Kadivar: Secularization of the Islamic Republic of Iran Unstoppable

Iranian dissident says he expects clerical rule to fail in Islamic Republic

Mohsen Kadivar discusses the evolution of the leadership of post-revolution Iran.

In the years since the 1979 Iranian revolution, Mohsen Kadivar has intellectually evolved from being a supporter of Ayatollah Khomeini's Islamic republic to a believer that Iran should be a secular democratic state.

Now he thinks many Iranians are following the same path as he, and in an April 9 talk at Duke, Kadivar expressed optimism that the country is on the road to becoming a secular state.

Speaking on "Evolution of the Relationship of Islam and the State in Post-Revolutionary Iran," Kadivar said "the diversity of (religious) thinkers shows us that Iranians are thinking about the relationship between the state and religion."

"Iran needs a moderate (not radical) secularism; meaning freedom of all religious affairs without any restriction, including restriction of religious affairs in the public sphere. The French model won't work in Iran.

"We can find a lot of evolution and these evolutions (in thinking) originated in the Islamic state and I think this is the story of the future," Kadivar concluded about his native country, Iran, "one of the most dynamic countries in the world."

A clip from Mohsen Kadivar's discussion of the evolution of Iranian leadership.  To see the full presentation, click here.

"It had two revolutions in less than 80 years, and the Arab Spring was fueled by the (opposition) Green Movement of Iran," he said. "I'm so optimistic about the future of Iran."

When asked by a member of the audience on where he saw the Iranian government in 5 or 10 years, he answered: "The process of secularization hasn't stopped, and there's no way can we stop it."

Kadivar said while youths constitute the majority of advocates of a secular state, "you can't neglect middle-aged proponents of a secular state."

Kadivar is in a rare position to discuss the thinking of Iranian's religious leaders.  A visiting research professor at Duke, Kadivar spent more than a decade in Iran studying under the late Grand Ayatollah Hossein-Ali Montazeri, who bestowed on him the certificate of Ijtihad -- the highest degree in Islamic religious tradition.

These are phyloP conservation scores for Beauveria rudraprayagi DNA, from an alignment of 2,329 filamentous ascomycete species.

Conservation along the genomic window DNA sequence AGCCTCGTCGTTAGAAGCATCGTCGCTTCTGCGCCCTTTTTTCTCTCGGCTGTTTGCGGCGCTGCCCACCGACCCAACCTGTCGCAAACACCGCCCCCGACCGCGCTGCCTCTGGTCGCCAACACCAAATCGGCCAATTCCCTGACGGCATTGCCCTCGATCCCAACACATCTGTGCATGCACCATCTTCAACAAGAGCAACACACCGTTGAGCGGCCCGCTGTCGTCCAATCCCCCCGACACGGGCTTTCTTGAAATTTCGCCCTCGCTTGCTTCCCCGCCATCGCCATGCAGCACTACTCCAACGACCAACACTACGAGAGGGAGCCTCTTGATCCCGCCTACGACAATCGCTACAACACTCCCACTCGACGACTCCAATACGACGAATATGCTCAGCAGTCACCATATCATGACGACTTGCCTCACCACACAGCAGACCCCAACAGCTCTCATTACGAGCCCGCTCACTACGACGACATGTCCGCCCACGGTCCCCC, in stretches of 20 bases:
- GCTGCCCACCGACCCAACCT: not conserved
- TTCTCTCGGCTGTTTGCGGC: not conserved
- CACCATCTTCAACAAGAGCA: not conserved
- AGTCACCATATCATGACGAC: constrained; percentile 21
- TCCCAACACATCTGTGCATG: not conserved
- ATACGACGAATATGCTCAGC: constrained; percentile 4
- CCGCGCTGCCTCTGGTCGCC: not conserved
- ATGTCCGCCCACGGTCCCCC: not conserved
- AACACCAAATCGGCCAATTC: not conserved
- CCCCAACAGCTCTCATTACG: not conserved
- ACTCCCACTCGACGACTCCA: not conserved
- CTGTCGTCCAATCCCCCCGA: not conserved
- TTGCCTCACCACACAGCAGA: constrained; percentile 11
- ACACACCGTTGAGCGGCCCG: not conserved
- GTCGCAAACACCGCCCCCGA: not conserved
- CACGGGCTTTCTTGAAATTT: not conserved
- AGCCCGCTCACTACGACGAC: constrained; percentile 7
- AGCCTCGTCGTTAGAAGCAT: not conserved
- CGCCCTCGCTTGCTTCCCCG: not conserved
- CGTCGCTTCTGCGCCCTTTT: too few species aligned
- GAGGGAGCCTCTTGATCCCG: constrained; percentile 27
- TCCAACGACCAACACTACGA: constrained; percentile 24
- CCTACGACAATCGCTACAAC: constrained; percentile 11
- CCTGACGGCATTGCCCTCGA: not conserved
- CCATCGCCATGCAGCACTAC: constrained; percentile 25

That training gave him access to many important discussions.  Montazeri, one of the leaders of the 1979 Iranian revolution, was supposed to be the successor to Ayatollah Khomeini, but was deposed by Khomeini for criticizing him on human rights issues.

Montazeri then spent six years under house arrest in the 1990s for criticism of the regime. 

"We can see that the main opposition to the Islamic state from the beginning was the Grand Ayatollahs themselves," Kadivar said. "There have been at least five Grand Ayatollahs under house arrest during the time of the Islamic Republic of Iran."

Kadivar himself was imprisoned for 18 months and released in July 2000. He was charged with accusing the government of serial murders, and of "reproducing the absolutist authority reminiscent of Monarchic rule."

For the charges of dissemination of falsehoods and disturbing the public opinion, he was sentenced to a year in prison, and for the charges of propaganda against the Islamic Republic he was sentenced to six months in prison. He went into exile in 2008 and has been on the Duke faculty since 2009.

It wasn't until 2009, Kadivar said, that he came to believe that Iran should be a secular state.

"I thought that if we have any place for a dictatorship (the clerics) will abuse it, and we should close all their gates and those of dictatorship and abuse of power, especially political power, which is so sensitive, and we should restrict it."

When many Iranians took to the streets in the "Green Movement" to protest what they saw as fraud in the 2009 presidential elections, Kadivar sided with the protesters.  He said his mentor Montazeri was the Green Movement's spiritual leader.

Kadivar remains a vocal critic of the current regime active in opposition groups.

Kadivar closed by saying that much of what he said at the talk about Iran's leaders could not be found "in any written record."

"When I wanted to write my books, I did not find any books, any articles on some of these persons, nothing in Tehran and Qom, which means they eliminated them, they omitted them from the history of the Islamic Republic. What you hear is for here. We should publish this and make people aware what happened in Iran."

His talk was part of the DUMESC (Duke University Middle East Studies Center)-DISC (Duke Islamic Studies Center) Spring 2012 Scholarly Seminar Series.